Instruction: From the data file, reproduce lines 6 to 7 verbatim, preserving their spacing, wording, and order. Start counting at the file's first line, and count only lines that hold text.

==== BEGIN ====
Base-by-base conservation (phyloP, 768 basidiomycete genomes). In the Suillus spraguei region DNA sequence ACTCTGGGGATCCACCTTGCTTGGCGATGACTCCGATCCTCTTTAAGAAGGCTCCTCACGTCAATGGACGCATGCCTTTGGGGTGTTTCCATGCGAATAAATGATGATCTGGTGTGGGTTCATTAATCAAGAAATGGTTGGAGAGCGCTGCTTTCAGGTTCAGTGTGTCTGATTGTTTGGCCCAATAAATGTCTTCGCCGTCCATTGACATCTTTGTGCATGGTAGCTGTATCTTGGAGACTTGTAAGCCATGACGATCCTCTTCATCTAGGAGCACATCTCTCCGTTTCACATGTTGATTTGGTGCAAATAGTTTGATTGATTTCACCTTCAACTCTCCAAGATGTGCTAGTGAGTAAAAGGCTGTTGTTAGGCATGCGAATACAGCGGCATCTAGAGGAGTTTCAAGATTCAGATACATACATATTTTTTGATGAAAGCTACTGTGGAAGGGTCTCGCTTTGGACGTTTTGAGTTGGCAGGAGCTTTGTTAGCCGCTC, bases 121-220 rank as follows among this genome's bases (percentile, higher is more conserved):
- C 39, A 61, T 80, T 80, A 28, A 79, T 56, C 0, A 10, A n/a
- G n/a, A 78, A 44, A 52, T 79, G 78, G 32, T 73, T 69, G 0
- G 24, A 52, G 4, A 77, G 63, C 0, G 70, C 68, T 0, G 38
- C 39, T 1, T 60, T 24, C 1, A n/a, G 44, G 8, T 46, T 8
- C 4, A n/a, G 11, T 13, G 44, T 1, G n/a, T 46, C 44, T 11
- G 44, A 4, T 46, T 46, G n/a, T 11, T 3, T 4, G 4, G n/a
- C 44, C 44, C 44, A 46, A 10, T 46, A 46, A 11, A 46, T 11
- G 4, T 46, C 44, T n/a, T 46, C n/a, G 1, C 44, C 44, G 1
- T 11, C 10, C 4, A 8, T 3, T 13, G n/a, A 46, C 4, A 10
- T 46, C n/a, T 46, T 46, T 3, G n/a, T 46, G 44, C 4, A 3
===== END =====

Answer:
- C 4, A n/a, G 11, T 13, G 44, T 1, G n/a, T 46, C 44, T 11
- G 44, A 4, T 46, T 46, G n/a, T 11, T 3, T 4, G 4, G n/a